The path to Sue Ellspermann’s appointment as president of Ivy Tech Community College has not been pretty. Politics—real or perceived—overshadowed the selection.
The former lieutenant governor resigned her elected post to vie for a position that would be chosen by a board appointed by Ellspermann’s former running mate, Gov. Mike Pence. The board voted unanimously to hire Ellspermann on May 18 over 30 other candidates, insisting along the way that politics played no part in the decision.
Again, not pretty. There’s no other way to put it.
But Ellspermann is no slouch and we think she’s a good fit for a job that will require finesse in political circles as well as academic ones.
She comes to the job not only with state government experience (she served as a state lawmaker, too) but plenty of educational and private-sector chops as well.
Ellspermann earned a doctoral degree in industrial engineering at the University of Louisville and served as founding director of the Center for Applied Research and Economic Development at the University of Southern Indiana. She has classroom experience teaching at USI, Louisville and the University of Evansville. She also worked in industrial engineering at Frito-Lay in Dallas.
So Ellspermann certainly brings a unique combination of skills and experiences to a job that has considerable challenges in all those areas.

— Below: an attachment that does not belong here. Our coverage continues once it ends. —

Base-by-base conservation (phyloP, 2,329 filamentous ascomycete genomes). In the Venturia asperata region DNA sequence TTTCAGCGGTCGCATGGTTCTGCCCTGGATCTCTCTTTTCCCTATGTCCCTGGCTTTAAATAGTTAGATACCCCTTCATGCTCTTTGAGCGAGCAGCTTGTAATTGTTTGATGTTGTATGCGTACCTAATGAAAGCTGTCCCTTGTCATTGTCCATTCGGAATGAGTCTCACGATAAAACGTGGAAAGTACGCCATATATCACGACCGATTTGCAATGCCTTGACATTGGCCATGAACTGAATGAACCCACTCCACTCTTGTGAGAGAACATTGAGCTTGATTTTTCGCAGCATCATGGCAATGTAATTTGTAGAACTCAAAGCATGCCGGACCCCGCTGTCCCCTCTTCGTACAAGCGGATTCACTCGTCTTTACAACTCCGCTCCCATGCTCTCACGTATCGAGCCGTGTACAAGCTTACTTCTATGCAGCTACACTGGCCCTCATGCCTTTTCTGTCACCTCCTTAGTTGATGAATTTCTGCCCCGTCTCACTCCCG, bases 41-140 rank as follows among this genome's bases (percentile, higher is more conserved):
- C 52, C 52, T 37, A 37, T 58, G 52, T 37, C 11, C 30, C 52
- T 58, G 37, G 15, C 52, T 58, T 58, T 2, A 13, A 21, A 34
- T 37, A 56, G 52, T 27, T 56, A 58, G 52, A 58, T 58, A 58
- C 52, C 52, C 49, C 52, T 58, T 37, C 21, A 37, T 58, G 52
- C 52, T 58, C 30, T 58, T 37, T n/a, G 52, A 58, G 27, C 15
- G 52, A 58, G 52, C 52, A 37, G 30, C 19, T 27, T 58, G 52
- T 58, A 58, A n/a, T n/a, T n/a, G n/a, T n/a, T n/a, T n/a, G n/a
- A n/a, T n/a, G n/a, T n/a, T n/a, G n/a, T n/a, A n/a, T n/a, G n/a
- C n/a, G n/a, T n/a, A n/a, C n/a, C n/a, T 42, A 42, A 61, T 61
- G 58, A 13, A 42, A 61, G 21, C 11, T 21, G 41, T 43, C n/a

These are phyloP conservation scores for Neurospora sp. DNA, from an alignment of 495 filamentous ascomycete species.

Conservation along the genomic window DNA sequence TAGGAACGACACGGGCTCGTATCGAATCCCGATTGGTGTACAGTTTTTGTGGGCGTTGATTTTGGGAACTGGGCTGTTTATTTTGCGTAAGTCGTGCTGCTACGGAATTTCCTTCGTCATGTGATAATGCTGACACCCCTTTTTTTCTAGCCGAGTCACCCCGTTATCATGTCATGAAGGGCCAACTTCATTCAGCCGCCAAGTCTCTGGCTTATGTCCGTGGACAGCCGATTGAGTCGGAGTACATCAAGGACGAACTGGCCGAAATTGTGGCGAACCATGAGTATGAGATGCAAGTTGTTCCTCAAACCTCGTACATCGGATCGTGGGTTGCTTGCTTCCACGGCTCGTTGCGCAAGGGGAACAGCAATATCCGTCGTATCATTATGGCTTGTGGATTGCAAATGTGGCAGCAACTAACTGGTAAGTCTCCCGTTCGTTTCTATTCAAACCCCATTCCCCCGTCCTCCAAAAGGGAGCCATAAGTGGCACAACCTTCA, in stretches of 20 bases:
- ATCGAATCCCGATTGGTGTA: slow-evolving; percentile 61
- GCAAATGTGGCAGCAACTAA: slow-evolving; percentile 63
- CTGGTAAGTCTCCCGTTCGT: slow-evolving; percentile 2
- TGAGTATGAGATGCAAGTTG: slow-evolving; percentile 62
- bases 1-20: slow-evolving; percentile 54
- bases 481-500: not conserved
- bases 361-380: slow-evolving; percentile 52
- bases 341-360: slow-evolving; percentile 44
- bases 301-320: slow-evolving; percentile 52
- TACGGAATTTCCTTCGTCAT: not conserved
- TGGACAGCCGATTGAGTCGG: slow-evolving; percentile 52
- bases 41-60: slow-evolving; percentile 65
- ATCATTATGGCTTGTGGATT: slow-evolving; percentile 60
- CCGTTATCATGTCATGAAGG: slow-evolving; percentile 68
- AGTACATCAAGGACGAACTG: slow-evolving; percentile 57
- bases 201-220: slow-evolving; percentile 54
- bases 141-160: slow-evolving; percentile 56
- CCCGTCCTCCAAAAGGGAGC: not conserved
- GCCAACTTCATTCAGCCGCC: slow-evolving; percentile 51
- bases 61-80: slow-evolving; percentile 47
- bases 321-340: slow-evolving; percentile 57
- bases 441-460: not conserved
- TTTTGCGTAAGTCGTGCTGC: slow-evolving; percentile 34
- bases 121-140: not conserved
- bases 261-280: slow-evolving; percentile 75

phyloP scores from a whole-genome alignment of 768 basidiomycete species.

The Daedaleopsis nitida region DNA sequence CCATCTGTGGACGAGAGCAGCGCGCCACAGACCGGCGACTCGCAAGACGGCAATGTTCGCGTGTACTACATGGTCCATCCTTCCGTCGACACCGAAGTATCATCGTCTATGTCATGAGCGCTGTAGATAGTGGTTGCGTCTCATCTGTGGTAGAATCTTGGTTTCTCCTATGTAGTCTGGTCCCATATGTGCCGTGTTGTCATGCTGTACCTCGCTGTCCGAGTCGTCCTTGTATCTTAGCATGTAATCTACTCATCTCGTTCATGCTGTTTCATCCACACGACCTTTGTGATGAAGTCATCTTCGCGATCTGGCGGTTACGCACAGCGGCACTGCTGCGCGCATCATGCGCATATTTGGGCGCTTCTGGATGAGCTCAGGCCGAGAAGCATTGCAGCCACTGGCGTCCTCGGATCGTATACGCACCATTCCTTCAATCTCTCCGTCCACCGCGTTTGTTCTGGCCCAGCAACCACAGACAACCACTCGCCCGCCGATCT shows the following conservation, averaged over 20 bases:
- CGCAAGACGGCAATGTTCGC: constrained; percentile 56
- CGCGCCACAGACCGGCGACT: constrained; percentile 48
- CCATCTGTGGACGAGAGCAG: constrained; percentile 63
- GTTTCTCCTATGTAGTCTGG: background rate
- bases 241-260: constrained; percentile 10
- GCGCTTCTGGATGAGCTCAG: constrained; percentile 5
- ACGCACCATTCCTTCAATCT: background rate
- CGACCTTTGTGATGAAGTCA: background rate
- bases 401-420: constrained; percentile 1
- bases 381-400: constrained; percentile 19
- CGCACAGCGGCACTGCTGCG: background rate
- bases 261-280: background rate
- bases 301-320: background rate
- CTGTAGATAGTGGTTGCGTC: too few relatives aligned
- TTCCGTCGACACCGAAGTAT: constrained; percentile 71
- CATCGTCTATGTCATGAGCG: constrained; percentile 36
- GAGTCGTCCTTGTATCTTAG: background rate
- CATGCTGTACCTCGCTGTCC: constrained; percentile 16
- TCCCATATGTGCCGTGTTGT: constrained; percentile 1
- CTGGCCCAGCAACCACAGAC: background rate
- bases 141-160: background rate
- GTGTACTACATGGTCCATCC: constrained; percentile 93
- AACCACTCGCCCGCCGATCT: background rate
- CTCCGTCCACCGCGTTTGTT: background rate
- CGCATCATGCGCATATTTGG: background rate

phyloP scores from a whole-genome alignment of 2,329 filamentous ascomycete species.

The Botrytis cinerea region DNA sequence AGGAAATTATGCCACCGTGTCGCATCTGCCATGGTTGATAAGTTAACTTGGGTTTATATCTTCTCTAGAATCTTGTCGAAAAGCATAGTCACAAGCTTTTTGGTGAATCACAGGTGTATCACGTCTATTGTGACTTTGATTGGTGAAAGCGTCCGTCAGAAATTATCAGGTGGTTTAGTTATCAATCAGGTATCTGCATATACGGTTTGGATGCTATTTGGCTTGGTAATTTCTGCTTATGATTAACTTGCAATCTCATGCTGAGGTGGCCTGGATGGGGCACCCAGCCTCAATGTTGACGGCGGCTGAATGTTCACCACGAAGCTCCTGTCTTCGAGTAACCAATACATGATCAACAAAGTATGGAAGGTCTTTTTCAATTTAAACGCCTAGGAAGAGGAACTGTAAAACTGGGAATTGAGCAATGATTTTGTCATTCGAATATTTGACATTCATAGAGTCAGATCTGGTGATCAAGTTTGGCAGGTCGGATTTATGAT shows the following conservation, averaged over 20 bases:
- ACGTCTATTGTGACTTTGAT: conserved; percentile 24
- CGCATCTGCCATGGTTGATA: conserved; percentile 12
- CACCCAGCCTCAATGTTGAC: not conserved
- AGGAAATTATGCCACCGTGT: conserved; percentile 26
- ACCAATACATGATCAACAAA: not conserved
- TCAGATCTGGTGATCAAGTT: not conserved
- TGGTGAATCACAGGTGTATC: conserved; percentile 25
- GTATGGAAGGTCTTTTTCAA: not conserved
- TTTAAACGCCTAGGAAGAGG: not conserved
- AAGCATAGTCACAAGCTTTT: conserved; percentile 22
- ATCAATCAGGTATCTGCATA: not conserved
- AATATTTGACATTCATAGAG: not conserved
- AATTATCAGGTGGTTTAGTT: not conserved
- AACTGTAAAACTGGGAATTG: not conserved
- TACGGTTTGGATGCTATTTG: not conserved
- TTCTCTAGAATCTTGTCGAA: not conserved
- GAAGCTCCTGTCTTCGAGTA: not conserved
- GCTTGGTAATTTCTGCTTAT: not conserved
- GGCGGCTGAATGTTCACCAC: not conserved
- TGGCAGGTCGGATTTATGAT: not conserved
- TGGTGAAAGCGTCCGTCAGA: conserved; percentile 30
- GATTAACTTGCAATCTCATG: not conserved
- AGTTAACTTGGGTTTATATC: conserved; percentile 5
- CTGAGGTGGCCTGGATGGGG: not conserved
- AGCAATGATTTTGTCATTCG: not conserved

The Ivy Tech board, lawmakers and the business community are looking to Ellspermann to overhaul a $500 million system that serves 170,000 students annually in more than 75 communities across Indiana, making it by far the largest post-secondary system in the state.
Despite the school’s reach—or perhaps in part because of it—only about 3 percent of Ivy Tech students complete a degree “on time” (two years for an associate’s degree), according to the 2015 Indiana College Completion Report from the Indiana Commission for Higher Education.
Only about 17 percent of full-time Ivy Tech students complete a degree on campus within six years. (The rate climbs to one-quarter when adding in those who transfer to other schools.) And the numbers are worse for part-time students—about half of Ivy Tech’s student body.
Even the outgoing President Tom Snyder, who announced his retirement after nine years in the job, acknowledged the problems. “The legacy I leave behind is, there’s a lot of work to be done,” Snyder told the Associated Press.
Ellspermann acknowledged that even as she accepted the position, saying, “We have a lot of work to do if we’re going to meet the needs here in Indiana.” And she talked about “blowing barriers out of the way” to help faculty and staff implement change.
We welcome that energy. Too many businesses in Indiana can’t find skilled employees. In the trades and the tech sector and advanced manufacturing, companies are desperate for workers.
But with a system so broad and so diverse, Ivy Tech needs a strong leader at the helm, someone willing to force change and insist on higher standards. We believe Sue Ellspermann can be that leader. And we look forward to President Ellspermann’s proving us right.•
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